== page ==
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CFPB Releases Online Retirement Planning Tool

Nov 12, 2015
The Consumer Financial Protection Bureau (CFPB) has released “Planning for Retirement,” an interactive, online tool designed to help consumers decide when to claim their Social Security retirement benefits

The Consumer Financial Protection Bureau (CFPB) has released “Planning for Retirement,” an interactive, online tool designed to help consumers decide when to claim their Social Security retirement benefits. According to a report released by the CFPB, many older Americans are relying on Social Security for more of their income for a longer period of time, but end up receiving lower monthly benefits by claiming early. Often, the claiming-age decision is based on limited information about the financial impact of that choice. The new CFPB tool allows consumers to estimate how much money they can expect to receive at different ages and provides tips to help consumers evaluate the trade-offs.

“Millions of Americans are likely to face financial insecurity in their retirement years,” said CFPB Director Richard Cordray. “Deciding when to start claiming Social Security benefits is one of the most important financial choices a consumer will make. The CFPB’s ‘Planning for Retirement’ tool can help consumers clearly see their options.”

Americans are eligible to claim Social Security retirement benefits without any reduction at their “full retirement age,” according to the Social Security Administration. For people born after 1942, full retirement age ranges from 66 to 67, depending on the year the person was born. Consumers can also claim their benefits several years before, agreeing to take less money each month. Or they can claim several years after, and get bigger monthly checks. Generally, the amount a consumer receives from Social Security is a one-time choice. This means if a consumer claims the reduced or increased benefit, they receive that amount for the rest of their life, with annual cost-of-living adjustments. This decision also impacts the benefits an older consumer’s surviving spouse will receive after their death.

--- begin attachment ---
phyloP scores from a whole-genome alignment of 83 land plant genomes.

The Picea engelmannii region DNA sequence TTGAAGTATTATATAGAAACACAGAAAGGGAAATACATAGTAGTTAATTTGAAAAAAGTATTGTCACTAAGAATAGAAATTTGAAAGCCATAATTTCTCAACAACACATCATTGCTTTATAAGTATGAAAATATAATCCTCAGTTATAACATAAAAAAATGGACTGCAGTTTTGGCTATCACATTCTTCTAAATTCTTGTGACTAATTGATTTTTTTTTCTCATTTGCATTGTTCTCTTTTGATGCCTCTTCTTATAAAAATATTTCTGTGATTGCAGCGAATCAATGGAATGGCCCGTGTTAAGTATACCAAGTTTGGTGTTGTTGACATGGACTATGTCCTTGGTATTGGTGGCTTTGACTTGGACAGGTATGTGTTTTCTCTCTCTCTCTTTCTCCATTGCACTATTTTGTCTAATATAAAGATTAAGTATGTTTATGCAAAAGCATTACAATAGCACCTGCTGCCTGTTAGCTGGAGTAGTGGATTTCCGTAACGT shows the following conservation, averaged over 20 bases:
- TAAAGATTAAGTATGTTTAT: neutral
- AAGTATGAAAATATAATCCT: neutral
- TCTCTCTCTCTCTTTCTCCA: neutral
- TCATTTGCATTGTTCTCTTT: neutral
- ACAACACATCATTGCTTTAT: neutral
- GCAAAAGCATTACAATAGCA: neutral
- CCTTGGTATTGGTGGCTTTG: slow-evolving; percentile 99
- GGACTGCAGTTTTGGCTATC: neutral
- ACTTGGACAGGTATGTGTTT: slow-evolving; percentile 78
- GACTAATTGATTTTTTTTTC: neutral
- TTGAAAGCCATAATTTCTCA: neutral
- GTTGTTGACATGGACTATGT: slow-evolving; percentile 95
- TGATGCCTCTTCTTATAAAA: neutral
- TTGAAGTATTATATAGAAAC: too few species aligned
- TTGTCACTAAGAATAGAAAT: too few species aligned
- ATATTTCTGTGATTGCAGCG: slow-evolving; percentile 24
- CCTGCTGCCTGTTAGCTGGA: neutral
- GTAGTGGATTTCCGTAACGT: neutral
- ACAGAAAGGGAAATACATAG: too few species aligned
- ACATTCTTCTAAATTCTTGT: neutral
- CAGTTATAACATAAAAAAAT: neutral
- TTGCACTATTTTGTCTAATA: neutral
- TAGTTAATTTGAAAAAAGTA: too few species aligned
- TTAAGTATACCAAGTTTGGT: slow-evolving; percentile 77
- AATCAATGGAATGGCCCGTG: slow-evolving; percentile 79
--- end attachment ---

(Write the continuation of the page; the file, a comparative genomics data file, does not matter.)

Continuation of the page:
The CFPB also released a report indicating that many consumers may not be taking advantage of their option to receive higher Social Security income and a more secure retirement. Specifically, the report highlights:

►Many Americans collect early despite living longer: Studies show that many retirees start collecting their benefits at their earliest eligibility age. In 2013, nearly 46 percent of claims were submitted at age 62. But, on average, Americans reaching age 65 today will live to age 85. This means consumers will likely need sufficient income and savings to cover 20 years or more in retirement.

Millions of Americans face financial insecurity in retirement: Many consumers at and near retirement are unprepared financially. For example, four in 10 late boomers – currently ages 51-59 – are reaching retirement with limited or no savings, and are projected to face a savings shortfall.

Retirees rely on Social Security for income: With the decline in coverage from traditional pension plans, Social Security is the only guaranteed monthly income for a majority of older consumers. Approximately two thirds of the nearly 40 million Americans aged 65 and older who receive Social Security benefits depend on it for 50 percent or more of their retirement income. Social Security is particularly important for the growing number of beneficiaries aged 80 and older for whom it accounts for 70 percent or more of their income.

Consumers lack awareness and information about the claiming-age choice: Studies have shown that people claiming Social Security before their full retirement age have less knowledge about their benefits than those who claim at or after their full retirement age. Several recent surveys show that a significant portion of pre-retirees are confused about or lack basic knowledge of information about Social Security benefits. For example, one study found that only 22 percent of pre-retirees surveyed knew their full retirement age. Only 12 percent knew how their benefits would change if they claimed before, at, or after their full retirement age. And only about 5 percent of those surveyed said that they knew how their benefits are calculated.

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